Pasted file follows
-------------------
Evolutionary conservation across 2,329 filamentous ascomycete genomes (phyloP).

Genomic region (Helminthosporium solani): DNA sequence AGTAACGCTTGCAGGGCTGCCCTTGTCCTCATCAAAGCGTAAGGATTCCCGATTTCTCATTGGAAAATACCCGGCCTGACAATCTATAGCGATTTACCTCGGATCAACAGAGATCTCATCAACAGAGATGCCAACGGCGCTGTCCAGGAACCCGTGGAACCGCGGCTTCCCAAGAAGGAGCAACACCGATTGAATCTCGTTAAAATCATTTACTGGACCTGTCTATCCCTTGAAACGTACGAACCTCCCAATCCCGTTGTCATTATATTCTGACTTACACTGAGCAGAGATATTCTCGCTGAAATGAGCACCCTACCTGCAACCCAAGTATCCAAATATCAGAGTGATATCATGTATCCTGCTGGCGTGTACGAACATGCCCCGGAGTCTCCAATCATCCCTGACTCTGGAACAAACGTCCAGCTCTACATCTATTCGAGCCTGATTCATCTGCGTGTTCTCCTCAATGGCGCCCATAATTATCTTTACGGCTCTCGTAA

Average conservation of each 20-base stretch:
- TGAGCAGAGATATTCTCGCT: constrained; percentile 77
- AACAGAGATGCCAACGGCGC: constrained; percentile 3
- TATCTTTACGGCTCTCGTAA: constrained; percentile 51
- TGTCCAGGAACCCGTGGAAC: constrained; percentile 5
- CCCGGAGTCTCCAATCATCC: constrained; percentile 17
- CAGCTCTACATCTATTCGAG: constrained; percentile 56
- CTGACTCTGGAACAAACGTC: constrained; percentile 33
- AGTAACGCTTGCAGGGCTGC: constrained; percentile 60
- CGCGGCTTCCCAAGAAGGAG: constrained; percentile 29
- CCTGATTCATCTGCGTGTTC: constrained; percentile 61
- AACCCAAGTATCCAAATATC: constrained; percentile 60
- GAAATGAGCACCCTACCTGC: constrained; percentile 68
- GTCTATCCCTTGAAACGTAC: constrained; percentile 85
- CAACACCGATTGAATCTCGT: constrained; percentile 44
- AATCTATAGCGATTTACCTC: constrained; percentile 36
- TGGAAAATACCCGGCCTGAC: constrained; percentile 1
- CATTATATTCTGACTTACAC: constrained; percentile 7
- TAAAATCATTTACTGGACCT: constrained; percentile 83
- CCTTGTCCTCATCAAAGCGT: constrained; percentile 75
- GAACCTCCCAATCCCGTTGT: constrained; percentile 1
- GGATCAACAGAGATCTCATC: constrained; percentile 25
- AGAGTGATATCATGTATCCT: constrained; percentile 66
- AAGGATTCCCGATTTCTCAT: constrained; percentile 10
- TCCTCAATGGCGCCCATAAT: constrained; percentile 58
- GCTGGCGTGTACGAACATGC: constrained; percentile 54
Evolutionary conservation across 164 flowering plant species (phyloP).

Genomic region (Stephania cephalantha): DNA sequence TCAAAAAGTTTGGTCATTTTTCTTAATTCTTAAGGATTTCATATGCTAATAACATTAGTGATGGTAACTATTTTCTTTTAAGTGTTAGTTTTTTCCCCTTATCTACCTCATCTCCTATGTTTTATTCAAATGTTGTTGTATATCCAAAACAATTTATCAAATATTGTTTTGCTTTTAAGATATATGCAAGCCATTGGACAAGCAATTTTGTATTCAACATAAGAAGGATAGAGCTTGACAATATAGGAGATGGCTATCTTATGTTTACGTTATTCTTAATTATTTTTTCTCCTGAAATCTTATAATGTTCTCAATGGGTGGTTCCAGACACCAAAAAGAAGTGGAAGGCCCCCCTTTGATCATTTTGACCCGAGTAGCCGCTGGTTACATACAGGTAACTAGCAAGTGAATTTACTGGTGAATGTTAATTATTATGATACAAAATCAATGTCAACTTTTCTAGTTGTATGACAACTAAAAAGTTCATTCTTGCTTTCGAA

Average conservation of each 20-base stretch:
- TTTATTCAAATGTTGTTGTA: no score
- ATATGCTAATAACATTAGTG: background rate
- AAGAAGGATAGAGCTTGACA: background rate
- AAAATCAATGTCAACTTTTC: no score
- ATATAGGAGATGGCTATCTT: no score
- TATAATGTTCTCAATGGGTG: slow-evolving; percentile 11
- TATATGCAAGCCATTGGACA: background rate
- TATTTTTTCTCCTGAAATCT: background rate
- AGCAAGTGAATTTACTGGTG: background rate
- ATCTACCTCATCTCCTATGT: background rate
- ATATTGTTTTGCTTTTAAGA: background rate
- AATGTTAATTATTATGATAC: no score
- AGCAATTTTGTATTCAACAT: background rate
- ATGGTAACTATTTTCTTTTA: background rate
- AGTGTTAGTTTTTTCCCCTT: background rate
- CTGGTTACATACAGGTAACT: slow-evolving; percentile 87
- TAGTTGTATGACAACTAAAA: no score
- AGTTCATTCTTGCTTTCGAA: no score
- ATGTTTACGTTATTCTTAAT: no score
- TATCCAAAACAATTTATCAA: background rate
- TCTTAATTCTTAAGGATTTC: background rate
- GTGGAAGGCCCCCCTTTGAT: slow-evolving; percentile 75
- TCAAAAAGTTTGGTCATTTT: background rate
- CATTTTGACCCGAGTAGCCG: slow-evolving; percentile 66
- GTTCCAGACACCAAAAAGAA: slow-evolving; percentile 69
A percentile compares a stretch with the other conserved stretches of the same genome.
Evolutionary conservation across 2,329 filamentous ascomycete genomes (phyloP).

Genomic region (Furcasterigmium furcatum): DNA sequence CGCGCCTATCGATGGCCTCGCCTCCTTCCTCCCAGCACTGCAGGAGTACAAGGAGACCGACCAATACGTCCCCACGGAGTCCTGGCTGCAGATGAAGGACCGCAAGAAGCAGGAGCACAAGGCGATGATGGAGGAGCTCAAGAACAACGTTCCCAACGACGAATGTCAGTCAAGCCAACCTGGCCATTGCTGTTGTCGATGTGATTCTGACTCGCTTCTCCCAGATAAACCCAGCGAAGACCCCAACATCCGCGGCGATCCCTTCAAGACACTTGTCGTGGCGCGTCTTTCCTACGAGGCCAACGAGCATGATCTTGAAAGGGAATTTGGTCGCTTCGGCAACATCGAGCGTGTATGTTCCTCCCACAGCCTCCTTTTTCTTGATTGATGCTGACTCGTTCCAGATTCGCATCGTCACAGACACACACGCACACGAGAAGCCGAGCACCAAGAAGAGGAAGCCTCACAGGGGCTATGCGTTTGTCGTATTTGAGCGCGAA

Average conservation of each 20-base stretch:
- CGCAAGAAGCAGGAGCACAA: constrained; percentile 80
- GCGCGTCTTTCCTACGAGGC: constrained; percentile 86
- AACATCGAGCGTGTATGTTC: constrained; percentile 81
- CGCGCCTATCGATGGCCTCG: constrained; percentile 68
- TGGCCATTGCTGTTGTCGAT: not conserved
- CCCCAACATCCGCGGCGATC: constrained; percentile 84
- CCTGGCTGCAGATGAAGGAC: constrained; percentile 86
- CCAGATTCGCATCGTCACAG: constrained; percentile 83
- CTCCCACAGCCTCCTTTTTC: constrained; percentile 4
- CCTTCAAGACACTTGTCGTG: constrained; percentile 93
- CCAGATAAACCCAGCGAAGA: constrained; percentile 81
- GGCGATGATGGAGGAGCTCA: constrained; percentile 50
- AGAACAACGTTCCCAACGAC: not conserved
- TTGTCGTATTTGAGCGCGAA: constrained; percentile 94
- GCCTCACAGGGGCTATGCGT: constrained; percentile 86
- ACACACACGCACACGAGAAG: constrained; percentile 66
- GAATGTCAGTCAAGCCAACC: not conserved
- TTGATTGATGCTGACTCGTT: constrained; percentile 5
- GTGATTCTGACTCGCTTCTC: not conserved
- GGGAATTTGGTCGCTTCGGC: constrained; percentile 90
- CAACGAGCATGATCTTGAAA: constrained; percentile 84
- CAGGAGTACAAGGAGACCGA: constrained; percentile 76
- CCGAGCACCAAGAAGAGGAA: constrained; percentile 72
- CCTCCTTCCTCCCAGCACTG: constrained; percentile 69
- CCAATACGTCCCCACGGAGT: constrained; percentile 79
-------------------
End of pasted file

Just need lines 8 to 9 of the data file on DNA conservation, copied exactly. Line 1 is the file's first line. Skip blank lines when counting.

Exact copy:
- CCCGGAGTCTCCAATCATCC: constrained; percentile 17
- CAGCTCTACATCTATTCGAG: constrained; percentile 56